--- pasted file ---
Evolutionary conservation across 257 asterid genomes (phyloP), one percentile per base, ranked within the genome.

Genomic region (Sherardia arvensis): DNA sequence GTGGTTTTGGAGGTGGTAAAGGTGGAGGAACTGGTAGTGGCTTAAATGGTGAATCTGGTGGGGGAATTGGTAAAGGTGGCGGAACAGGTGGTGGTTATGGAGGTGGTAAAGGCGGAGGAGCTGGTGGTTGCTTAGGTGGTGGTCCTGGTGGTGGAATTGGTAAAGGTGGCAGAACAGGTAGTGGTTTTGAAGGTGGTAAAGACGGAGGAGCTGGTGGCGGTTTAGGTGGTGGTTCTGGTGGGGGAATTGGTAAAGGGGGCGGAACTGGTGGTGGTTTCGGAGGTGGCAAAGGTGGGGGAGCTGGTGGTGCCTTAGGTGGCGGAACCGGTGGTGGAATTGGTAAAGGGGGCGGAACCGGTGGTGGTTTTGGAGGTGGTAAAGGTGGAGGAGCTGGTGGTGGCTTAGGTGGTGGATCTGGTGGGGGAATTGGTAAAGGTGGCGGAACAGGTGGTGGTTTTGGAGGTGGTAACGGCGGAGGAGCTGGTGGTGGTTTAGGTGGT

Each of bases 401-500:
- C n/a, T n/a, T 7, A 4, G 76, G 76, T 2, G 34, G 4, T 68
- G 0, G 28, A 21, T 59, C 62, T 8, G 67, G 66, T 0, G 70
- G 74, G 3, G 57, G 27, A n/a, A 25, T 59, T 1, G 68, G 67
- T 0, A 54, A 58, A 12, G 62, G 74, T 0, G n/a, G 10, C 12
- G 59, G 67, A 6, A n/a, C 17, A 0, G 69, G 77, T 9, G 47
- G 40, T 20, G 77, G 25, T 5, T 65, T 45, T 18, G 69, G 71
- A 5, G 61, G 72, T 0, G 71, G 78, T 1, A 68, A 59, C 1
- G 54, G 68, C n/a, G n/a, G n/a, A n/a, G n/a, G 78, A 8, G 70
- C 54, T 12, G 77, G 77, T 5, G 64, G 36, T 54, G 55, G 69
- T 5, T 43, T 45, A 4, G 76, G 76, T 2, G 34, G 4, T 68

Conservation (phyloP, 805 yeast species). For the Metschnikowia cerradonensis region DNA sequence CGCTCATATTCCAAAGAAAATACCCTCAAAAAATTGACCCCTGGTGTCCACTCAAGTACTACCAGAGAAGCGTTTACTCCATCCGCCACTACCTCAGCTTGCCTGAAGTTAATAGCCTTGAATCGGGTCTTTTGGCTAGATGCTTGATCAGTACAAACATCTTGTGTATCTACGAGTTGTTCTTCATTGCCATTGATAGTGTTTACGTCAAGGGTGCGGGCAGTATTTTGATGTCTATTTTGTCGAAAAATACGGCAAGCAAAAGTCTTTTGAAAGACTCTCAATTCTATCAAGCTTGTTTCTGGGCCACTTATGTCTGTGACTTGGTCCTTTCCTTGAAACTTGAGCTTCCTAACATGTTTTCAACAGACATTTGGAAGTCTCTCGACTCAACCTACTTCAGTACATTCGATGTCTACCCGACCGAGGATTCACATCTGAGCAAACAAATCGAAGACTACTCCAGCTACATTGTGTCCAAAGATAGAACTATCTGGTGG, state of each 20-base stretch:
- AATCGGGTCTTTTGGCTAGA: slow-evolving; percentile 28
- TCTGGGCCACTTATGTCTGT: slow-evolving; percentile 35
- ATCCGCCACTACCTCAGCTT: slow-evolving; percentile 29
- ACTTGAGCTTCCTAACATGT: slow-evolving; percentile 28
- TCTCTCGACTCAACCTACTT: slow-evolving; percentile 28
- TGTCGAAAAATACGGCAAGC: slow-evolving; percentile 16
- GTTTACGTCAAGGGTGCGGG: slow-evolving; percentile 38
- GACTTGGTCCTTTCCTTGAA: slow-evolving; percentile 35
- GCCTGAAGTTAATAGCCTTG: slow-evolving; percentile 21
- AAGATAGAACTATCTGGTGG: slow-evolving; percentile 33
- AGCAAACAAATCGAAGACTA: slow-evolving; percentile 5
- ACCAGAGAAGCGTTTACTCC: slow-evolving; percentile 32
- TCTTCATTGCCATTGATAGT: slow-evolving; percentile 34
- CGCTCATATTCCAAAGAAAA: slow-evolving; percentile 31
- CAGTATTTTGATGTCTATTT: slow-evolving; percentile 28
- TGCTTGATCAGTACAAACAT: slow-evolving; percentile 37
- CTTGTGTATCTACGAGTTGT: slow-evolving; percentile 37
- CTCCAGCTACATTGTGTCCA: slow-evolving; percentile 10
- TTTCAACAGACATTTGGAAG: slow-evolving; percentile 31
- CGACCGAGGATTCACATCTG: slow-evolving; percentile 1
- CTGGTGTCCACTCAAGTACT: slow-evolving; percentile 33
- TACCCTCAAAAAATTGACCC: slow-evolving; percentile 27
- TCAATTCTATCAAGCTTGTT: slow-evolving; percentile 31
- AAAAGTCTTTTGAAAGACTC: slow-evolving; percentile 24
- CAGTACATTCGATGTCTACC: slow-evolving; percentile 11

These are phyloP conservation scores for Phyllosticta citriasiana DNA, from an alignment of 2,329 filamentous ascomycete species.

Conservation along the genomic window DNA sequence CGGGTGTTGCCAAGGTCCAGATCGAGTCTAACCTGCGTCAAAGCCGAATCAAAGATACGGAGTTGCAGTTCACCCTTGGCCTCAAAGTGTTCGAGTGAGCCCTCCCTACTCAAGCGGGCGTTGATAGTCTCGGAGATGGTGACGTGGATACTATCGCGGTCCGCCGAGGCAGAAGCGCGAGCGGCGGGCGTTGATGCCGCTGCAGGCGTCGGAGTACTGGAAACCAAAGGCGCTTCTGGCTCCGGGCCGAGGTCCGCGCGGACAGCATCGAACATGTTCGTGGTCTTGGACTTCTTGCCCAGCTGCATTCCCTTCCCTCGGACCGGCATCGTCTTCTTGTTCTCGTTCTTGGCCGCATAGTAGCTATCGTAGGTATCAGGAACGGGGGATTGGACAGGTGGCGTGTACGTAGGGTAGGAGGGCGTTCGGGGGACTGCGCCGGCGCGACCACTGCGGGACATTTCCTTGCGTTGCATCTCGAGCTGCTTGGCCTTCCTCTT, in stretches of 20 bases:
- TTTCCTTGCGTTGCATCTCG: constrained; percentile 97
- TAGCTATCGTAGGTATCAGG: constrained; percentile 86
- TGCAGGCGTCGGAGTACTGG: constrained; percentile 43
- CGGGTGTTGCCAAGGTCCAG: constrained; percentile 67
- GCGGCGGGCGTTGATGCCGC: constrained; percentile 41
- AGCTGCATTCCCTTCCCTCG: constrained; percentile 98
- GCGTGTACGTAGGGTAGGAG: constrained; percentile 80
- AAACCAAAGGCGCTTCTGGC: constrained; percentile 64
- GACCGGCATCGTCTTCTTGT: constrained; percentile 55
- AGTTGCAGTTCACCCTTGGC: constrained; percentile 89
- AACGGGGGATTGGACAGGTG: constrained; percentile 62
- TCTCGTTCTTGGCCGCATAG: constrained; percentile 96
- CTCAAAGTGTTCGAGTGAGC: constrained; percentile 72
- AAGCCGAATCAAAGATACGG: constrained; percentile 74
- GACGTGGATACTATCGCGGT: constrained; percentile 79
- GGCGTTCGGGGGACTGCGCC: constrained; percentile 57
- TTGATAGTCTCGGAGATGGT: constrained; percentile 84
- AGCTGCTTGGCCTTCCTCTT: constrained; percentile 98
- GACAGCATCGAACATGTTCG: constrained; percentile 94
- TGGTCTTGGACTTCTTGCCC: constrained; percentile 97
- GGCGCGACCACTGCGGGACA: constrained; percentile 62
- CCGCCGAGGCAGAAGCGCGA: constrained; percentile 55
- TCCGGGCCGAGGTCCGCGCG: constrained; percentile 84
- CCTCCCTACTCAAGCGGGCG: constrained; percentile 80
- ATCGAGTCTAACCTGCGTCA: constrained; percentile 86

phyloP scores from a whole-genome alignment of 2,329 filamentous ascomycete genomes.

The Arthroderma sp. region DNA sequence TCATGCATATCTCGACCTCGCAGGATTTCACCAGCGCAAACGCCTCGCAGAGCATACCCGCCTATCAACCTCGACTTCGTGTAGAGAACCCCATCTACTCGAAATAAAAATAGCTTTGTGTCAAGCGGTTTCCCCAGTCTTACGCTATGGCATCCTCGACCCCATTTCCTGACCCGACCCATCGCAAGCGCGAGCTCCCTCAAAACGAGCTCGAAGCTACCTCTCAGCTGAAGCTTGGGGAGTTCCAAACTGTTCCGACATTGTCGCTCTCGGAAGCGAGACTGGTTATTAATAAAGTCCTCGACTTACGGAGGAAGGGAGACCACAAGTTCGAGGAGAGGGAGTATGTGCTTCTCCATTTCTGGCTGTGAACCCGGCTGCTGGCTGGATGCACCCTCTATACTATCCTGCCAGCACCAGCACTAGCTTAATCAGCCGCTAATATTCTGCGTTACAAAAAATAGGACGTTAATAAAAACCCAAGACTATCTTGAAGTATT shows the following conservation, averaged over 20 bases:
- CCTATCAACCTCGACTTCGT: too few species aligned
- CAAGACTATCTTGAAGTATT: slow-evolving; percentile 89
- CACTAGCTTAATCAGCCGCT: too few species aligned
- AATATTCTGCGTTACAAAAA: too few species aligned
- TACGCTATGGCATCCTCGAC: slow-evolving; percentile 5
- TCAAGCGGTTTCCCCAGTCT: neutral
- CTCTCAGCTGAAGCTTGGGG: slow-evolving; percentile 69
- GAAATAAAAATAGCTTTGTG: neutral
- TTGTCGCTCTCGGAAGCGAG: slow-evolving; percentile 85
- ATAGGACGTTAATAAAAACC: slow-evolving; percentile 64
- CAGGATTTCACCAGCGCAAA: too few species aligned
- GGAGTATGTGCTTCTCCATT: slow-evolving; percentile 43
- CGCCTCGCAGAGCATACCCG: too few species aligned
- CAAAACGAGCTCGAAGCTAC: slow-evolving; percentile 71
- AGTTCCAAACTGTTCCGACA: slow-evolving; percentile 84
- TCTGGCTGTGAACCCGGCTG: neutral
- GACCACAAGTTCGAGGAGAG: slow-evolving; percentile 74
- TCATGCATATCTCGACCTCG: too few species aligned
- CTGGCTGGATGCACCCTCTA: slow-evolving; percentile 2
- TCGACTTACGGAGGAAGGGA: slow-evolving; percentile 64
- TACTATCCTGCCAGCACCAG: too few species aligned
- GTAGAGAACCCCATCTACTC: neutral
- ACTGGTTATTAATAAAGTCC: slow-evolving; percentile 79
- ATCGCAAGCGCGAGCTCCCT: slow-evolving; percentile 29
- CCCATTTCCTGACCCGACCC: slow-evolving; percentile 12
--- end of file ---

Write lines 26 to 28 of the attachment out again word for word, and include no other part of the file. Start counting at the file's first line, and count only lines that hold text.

- ACCAGAGAAGCGTTTACTCC: slow-evolving; percentile 32
- TCTTCATTGCCATTGATAGT: slow-evolving; percentile 34
- CGCTCATATTCCAAAGAAAA: slow-evolving; percentile 31